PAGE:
FARMINGTON — A 23-year-old former Wilton man was sentenced to 35 years in prison Monday after pleading guilty to murder in connection with the bludgeoning death of his grandmother just over a year ago.

Dana Craney changed his plea to guilty in Farmington District Court. He admitted to killing Joanne Goudreau, 67, on Dec. 20, 2014.

Police found her body under a pile of plywood and debris behind the mobile home she and Craney shared at 1130 Weld Road in Wilton. Craney was arrested the next day.

Justice Robert Mullen sentenced Craney to 35 years in prison at the request of Assistant District Attorney Deborah Cashman. Mullen rejected the state’s request that Craney pay $4,500 in restitution for Goudreau’s funeral expenses, saying his ability to pay would be limited, after 35 years in prison.

At his Jan. 30 arraignment, Craney had entered a plea of not guilty. His attorney, Woody Hanstein, said earlier that Craney was considering a plea of not guilty by reason of insanity.

In court Monday, Hanstein said that although Craney “has mental issues, they’re not the kind” that would be accepted as a defense at trial.

Neighbors previously told the Morning Sentinel that Goudreau told them she didn’t feel safe around Craney and he was hitting her.

“Life did not deal Dana a fair set of cards,” Hanstein said Monday. “He got to the age of 22 and had committed no crimes. … He tried to lead his life as best he could.”

While in custody, Craney underwent two rounds of competence evaluations and a criminal responsibility evaluation, according to Hanstein. The results of the evaluations were not disclosed in court Monday, but both Mullen and Cashman acknowledged that Craney had documented mental health issues.

Addressing the court Monday, Craney referred to his current mental state as scattered and said he didn’t feel he was able to express the scope of “abuse and neglect” that he suffered throughout his childhood, which he said led him to kill his grandmother.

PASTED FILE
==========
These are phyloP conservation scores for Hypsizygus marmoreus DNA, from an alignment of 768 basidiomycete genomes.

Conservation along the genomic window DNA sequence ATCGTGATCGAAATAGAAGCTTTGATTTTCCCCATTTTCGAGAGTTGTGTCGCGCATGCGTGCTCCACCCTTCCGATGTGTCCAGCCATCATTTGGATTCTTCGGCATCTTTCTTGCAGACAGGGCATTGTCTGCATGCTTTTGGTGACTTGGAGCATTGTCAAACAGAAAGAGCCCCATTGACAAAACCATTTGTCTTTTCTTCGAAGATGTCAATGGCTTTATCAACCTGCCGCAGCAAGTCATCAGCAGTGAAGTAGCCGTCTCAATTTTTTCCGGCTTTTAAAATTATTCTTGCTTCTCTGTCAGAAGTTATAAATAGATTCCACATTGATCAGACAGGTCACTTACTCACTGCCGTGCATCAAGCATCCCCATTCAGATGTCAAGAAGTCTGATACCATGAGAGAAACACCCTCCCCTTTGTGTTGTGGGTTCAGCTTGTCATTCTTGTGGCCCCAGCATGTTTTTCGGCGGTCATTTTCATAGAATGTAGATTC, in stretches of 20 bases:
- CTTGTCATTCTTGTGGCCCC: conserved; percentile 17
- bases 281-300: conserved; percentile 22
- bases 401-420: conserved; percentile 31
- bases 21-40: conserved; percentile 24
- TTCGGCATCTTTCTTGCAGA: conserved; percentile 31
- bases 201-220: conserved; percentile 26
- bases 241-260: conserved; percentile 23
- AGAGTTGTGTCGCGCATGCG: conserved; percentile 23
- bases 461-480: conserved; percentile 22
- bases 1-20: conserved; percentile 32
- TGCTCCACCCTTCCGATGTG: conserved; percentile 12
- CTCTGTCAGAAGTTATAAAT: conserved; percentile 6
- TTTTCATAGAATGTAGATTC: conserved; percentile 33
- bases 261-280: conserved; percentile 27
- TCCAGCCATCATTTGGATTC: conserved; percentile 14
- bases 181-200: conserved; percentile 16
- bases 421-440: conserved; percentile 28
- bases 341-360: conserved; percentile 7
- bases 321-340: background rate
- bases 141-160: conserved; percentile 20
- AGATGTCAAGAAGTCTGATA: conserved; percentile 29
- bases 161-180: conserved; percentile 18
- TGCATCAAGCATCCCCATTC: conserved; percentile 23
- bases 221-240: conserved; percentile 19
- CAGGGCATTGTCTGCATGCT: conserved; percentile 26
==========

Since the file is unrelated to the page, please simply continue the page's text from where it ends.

“All I wanted was to be seen as a normal and intelligent person,” Craney said. “I only did this in about 60 seconds of my life. (I thought) this was the only way (the abuse) would ever stop.”

Craney’s mother, Katherine Lord, expressed remorse for the actions of her son and the loss of her mother, but said she still loves him and that love would “never die.”

“This is very difficult on the family,” Lord said. “All in one day I lost my mother and I lost my son.”

Lord said the relationship between her and her mother was problematic because they had differing opinions on how to handle Craney’s behavioral problems.

Craney and Lord reportedly didn’t get along and Goudreau had always raised him, according to neighbors.

“My mom loved Mr. Craney with all of her heart, to the point it cost her her life,” Lord said.

Craney entered his guilty plea after being in custody for more than a year. Since his arrest, he had been held without bail at the Franklin County jail in Farmington, and also spent time at the Riverview Psychiatric Center in Augusta for evaluation and observation.

Mullen considered Craney’s decision to enter a guilty plea rather than take his case to trial as a mitigating factor in his sentencing. A charge of intentional murder has the potential to carry a 25-year-to-life sentence.

“Dana has done all he can really do to make this as right as he can,” Hanstein said.

Craney, the son of a Lewiston man convicted of murder in 1993, told detectives that he hit Goudreau in the head with a hammer six or seven times while she slept, according to a police affidavit.

Dr. Mark Flomenbaum, the state’s chief medical examiner, ruled the cause of death was blunt force trauma to the head, and that the manner of death was a homicide. On Monday, Cashman said the medical examiner found 10 to 12 cuts on Goudreau’s head.

Cashman also revealed testimony that would be used against Craney had the case gone to trial, as it was set to in June. These included the testimony of Wilton police officers who questioned Craney about his grandmother’s whereabouts when she was reported missing by Lord.

Testimony would also have come from Maine State Police detectives who interviewed Craney after he was arrested, and were told by Craney at first that he had gone out trying to look for her himself. Later, he admitted to detectives that he had struck Goudreau while she slept.

Lauren Abbate can be contacted at 861-9252 or at:

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